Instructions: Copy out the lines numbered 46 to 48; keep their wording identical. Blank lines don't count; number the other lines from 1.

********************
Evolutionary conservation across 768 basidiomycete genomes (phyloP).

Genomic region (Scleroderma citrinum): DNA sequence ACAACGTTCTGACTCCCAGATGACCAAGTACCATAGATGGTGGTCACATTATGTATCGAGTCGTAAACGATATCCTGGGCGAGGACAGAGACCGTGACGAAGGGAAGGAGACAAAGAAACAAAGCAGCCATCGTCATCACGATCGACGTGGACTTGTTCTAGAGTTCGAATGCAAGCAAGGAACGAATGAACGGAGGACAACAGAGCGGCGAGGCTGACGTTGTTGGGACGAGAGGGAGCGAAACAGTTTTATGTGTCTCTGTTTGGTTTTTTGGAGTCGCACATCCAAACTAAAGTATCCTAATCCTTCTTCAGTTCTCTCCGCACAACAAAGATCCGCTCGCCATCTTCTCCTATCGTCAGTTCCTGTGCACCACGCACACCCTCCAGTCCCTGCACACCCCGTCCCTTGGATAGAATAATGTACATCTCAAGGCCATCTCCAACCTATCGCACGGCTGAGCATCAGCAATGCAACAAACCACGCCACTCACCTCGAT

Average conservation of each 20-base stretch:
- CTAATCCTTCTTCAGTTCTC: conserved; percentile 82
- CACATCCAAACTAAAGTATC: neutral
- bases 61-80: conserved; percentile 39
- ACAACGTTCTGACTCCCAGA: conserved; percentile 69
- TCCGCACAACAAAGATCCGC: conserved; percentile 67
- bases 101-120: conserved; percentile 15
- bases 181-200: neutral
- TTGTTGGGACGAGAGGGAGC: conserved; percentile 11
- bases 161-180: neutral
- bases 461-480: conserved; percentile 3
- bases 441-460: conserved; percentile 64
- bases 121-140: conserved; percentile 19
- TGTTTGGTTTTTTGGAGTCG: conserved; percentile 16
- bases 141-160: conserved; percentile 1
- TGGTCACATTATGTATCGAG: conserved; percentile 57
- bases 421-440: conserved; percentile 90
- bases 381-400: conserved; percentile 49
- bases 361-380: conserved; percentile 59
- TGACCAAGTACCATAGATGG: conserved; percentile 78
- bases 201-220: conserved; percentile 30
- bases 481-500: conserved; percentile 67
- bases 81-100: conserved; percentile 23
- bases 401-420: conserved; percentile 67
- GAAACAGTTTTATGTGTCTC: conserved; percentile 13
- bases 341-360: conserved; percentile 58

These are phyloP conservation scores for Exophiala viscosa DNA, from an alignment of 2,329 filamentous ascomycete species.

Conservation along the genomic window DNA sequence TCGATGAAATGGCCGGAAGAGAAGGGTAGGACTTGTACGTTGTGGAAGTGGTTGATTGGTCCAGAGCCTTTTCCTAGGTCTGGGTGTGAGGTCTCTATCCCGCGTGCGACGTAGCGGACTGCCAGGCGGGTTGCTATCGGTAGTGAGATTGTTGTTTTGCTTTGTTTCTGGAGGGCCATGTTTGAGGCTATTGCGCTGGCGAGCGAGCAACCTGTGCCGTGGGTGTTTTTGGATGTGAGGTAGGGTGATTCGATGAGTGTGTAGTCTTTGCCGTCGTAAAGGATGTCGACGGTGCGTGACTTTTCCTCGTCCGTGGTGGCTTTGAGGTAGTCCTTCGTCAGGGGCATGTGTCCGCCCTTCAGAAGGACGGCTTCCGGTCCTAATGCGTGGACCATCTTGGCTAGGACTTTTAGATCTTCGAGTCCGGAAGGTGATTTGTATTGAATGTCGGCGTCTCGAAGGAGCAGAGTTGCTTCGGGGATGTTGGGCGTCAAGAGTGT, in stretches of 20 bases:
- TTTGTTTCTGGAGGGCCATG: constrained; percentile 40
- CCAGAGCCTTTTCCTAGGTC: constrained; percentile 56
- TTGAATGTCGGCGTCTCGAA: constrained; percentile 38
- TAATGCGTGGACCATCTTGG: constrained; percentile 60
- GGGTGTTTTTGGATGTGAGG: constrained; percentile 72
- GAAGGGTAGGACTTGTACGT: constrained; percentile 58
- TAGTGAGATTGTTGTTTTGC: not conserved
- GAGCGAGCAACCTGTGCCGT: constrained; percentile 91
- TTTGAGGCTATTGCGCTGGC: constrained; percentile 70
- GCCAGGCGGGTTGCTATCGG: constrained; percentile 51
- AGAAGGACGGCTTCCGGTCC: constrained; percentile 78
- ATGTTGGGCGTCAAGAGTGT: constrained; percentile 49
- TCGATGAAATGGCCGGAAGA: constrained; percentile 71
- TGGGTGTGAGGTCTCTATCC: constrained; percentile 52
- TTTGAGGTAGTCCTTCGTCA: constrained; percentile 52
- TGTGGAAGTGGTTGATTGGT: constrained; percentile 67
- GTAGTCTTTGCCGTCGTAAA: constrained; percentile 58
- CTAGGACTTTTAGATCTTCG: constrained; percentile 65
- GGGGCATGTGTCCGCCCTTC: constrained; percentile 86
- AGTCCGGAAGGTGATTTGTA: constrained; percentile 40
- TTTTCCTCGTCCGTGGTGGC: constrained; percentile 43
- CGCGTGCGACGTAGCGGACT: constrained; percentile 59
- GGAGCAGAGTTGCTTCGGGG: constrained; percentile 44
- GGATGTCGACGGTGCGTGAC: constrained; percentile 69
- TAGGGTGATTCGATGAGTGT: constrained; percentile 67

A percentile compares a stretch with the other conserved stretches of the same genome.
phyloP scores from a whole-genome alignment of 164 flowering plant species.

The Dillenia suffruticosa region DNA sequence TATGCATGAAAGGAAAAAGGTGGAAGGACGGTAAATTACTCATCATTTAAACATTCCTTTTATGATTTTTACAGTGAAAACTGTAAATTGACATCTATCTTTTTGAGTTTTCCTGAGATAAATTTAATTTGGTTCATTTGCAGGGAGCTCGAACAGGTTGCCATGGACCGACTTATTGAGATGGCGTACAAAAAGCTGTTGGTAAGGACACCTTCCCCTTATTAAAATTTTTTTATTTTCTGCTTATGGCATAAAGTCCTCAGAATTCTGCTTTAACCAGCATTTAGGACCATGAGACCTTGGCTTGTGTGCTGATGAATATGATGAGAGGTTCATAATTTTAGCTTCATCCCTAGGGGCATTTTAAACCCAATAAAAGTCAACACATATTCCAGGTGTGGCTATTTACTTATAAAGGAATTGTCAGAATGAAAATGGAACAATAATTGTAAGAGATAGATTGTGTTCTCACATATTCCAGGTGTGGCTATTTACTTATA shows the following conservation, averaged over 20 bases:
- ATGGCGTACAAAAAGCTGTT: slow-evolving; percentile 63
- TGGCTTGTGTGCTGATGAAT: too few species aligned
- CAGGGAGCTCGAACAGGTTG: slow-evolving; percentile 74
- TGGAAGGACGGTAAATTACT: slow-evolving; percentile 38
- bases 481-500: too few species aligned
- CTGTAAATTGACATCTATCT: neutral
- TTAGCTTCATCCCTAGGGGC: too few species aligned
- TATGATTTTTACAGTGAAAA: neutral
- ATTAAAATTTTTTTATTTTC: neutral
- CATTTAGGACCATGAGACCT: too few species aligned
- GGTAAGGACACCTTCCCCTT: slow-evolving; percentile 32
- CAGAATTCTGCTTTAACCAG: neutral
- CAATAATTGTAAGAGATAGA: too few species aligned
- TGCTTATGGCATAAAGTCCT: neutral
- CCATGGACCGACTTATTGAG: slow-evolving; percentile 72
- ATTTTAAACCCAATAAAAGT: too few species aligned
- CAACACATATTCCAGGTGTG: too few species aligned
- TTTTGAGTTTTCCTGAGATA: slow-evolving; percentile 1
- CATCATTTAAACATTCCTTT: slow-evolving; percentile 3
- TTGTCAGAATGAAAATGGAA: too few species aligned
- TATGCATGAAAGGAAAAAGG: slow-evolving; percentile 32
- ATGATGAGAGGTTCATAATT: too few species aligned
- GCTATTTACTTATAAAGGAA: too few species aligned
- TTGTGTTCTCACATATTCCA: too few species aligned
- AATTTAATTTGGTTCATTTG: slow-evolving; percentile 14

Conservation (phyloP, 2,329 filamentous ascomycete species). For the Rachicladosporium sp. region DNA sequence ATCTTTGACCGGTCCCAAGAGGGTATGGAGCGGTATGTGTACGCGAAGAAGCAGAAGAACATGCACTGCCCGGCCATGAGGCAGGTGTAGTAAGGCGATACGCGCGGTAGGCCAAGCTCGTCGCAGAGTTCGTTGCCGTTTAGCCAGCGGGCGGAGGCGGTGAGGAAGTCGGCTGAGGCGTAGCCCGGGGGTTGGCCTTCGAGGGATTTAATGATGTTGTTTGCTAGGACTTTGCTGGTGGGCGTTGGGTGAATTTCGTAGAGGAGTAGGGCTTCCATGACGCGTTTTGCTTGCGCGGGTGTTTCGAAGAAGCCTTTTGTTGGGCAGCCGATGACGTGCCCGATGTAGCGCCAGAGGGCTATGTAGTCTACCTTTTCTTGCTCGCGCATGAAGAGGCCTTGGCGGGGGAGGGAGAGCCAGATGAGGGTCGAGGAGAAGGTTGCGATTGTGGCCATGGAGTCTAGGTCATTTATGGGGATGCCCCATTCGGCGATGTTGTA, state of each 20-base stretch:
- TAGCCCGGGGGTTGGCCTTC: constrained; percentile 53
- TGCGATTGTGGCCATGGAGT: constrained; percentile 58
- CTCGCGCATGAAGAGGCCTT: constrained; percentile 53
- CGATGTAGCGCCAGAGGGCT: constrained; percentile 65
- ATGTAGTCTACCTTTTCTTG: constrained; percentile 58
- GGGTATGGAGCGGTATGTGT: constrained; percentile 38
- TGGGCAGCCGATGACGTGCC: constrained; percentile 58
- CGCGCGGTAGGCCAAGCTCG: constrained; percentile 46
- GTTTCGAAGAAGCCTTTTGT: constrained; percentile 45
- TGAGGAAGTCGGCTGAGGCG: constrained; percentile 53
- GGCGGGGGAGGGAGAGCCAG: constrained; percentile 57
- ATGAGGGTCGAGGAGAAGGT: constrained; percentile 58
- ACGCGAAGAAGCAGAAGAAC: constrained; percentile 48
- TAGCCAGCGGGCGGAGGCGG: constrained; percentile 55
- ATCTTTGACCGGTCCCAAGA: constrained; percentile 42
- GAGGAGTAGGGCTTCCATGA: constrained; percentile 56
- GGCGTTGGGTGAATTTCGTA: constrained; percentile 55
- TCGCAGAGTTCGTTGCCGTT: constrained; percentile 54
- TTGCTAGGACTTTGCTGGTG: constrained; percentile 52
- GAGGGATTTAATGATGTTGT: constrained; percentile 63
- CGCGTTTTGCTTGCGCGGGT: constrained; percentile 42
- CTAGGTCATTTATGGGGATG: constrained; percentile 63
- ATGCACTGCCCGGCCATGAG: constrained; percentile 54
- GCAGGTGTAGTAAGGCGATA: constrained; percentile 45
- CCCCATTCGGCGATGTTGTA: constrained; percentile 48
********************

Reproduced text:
- TGTGGAAGTGGTTGATTGGT: constrained; percentile 67
- GTAGTCTTTGCCGTCGTAAA: constrained; percentile 58
- CTAGGACTTTTAGATCTTCG: constrained; percentile 65